In todays society it is dangerous to voice any opinion that is not of the politically correct variety.

Sometimes it's like you are a time traveler from the 50s.

Generalizing is no different than stereotyping. I know innumerable women who are top of their class paramedic/firefighters without these supposed generalized weaknesses or strengths that you are insinuating. I've had the opportunity to work with ridiculously strong women and incredibly weak men. Men who want to be stay at home father's while their wives work and vice versa. Women who lack assertiveness and women who put me in my place. Probably more men who get walked over than anything else.

Sorry man. The time to generalize is over. Anybody can be anything these days 🙂

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8 hours ago, MediMike said:

Sometimes it's like you are a time traveler from the 50s.

Generalizing is no different than stereotyping.

And yet, you just generalized/stereotyped people from the 50s.

I never inferred that women were incapable of anything.  Twenty years in the military as an operator, including two tours in command of units that included women and people of every skin color, has given me the experience to see women excel across the board.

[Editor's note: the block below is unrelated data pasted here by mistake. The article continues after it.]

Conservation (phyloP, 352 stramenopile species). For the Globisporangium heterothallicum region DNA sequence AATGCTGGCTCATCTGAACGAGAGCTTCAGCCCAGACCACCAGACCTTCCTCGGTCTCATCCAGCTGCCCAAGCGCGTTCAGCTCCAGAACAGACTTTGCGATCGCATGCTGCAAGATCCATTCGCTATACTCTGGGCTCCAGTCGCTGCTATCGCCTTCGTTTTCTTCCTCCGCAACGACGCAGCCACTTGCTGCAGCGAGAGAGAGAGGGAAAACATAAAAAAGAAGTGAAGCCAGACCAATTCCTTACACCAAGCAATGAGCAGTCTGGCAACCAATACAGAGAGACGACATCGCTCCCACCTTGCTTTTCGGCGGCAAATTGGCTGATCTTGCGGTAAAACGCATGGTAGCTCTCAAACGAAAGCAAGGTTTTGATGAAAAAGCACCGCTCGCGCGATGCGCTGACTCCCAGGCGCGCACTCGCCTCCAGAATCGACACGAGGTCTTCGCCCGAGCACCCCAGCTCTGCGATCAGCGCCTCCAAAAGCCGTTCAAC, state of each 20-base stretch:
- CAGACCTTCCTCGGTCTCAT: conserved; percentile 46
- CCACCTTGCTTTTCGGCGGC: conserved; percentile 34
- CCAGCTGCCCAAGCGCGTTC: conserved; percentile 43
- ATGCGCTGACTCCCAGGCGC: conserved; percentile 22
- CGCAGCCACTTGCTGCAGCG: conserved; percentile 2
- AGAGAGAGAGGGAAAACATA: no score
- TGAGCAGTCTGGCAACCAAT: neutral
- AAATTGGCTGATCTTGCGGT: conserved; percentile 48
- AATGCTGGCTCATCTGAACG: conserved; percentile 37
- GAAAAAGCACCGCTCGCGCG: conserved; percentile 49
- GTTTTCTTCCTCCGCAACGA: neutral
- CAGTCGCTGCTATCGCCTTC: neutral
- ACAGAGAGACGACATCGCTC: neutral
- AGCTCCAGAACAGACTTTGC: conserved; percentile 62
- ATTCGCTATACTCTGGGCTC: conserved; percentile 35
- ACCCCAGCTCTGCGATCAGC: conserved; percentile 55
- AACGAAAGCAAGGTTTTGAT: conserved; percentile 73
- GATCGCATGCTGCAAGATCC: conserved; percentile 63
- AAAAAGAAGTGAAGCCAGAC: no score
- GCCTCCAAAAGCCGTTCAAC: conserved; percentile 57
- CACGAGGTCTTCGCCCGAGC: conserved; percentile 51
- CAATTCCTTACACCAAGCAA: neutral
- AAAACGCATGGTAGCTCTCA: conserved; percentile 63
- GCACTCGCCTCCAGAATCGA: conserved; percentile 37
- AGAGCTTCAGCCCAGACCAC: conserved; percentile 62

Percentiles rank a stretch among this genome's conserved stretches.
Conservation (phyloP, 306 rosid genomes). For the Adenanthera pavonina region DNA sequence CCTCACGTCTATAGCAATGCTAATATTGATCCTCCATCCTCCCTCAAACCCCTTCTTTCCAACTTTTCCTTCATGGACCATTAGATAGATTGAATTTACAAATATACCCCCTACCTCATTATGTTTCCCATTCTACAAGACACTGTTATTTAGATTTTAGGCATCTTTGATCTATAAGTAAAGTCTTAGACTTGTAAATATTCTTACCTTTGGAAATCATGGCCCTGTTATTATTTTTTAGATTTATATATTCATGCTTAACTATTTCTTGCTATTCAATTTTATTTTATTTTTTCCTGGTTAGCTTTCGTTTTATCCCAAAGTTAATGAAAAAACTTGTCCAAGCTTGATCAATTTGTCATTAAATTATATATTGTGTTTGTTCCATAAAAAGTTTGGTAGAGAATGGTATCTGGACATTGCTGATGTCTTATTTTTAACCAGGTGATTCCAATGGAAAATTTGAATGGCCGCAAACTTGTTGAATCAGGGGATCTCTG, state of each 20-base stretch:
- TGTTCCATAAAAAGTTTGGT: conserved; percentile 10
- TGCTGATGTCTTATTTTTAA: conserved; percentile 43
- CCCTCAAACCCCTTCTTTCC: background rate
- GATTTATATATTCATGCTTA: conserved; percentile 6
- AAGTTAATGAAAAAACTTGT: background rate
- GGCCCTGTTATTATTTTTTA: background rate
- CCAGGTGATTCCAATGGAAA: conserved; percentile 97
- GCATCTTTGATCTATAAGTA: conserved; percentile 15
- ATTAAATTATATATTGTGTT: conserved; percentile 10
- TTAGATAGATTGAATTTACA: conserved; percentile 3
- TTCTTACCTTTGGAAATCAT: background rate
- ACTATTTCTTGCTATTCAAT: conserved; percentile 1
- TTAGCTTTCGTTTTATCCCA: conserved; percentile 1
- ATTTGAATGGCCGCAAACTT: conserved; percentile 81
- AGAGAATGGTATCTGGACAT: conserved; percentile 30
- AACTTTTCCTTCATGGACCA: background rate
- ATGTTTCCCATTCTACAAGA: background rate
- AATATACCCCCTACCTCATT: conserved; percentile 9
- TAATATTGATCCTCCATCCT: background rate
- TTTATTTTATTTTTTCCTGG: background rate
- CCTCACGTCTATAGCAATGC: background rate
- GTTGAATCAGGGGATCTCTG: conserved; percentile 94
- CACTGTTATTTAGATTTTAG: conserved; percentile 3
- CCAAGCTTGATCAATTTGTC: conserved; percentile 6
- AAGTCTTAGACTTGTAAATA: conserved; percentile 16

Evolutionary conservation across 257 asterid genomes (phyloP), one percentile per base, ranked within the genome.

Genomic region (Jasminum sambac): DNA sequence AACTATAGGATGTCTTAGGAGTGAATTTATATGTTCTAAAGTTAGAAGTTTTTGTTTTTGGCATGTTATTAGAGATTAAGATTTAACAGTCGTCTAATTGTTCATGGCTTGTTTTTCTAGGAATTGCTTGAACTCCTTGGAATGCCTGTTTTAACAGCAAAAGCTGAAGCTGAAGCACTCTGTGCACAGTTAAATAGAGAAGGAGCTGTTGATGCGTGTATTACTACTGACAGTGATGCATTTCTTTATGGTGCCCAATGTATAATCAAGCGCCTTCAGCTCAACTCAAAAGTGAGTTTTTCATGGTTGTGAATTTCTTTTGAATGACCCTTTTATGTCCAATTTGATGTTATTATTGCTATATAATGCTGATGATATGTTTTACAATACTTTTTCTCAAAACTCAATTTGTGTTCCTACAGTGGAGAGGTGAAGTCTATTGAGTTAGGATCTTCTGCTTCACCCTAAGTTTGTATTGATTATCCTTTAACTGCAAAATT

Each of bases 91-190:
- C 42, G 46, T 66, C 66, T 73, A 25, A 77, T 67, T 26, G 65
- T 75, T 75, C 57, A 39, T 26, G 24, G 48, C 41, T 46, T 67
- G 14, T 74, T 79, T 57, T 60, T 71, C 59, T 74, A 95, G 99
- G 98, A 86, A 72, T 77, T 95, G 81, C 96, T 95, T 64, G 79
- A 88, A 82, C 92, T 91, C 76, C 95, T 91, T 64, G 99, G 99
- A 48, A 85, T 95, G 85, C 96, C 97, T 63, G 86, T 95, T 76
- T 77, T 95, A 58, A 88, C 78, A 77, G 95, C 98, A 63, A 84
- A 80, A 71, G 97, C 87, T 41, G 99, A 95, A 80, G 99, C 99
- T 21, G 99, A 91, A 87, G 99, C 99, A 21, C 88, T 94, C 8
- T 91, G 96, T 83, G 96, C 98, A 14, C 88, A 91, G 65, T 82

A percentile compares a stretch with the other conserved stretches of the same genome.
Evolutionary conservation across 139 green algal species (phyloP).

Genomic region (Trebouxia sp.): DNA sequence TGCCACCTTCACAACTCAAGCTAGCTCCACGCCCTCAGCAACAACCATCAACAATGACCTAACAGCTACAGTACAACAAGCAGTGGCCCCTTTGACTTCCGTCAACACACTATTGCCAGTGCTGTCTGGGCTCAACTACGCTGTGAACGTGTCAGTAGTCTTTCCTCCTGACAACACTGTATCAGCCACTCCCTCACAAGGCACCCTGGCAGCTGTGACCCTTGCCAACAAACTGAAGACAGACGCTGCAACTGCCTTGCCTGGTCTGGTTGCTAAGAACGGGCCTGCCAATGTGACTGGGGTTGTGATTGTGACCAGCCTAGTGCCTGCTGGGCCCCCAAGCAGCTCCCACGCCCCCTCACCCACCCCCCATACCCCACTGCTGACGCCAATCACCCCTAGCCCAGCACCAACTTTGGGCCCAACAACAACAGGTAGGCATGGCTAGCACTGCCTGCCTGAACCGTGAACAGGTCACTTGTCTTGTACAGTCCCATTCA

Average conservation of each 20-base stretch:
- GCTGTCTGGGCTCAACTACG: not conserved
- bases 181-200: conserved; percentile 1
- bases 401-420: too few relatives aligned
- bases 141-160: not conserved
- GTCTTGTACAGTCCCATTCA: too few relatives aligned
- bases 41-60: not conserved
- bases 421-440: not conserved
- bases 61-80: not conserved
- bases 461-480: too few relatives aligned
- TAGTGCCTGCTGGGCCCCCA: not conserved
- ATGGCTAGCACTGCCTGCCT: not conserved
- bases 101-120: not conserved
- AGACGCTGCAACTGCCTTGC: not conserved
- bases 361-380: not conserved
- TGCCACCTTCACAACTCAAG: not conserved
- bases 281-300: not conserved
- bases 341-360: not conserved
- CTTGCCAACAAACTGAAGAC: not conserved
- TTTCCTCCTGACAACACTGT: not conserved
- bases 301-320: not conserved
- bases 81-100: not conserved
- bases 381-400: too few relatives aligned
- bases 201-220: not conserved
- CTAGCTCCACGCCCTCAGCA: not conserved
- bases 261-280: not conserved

Men and women have differences.  Some of these are absolute (well, they used to be considered absolute) like birthing and lactating.  Others are more general to the sex, but are not absolute.  The easiest example of this is that men are generally physically stronger than women.  As with all generalizations, this is not absolute as there are many women who have greater physical strength than some men.  

Regarding this topic, my point was that (generally) young men are greater risk-takers than young women.  I think working autonomously at the beginning of a career with just 2 years of medical training can reasonably be considered high risk, especially if you don't have a wealth of life-experiences to draw on as well.  

And before someone starts shooting arrows my way for declaring that young women are not risk takers----my point is well established in the psych literature, and is accepted in society by things like insurance rates.  It also does NOT mean that women are in any way inferior to men.  Personal example:  When training my crews, I would usually have to push the young men to take LESS risk, while pushing the young women to take GREATER risk to get the mission accomplished.   This led me to sleep better when I had a woman leading the ready crew!

 

11 hours ago, turnedintoamartian said:

It might be generational as well. Boomer physicians work more than millennials.

Oh look, another generalization.  🙂

 

 



 

Edited by Boatswain2PA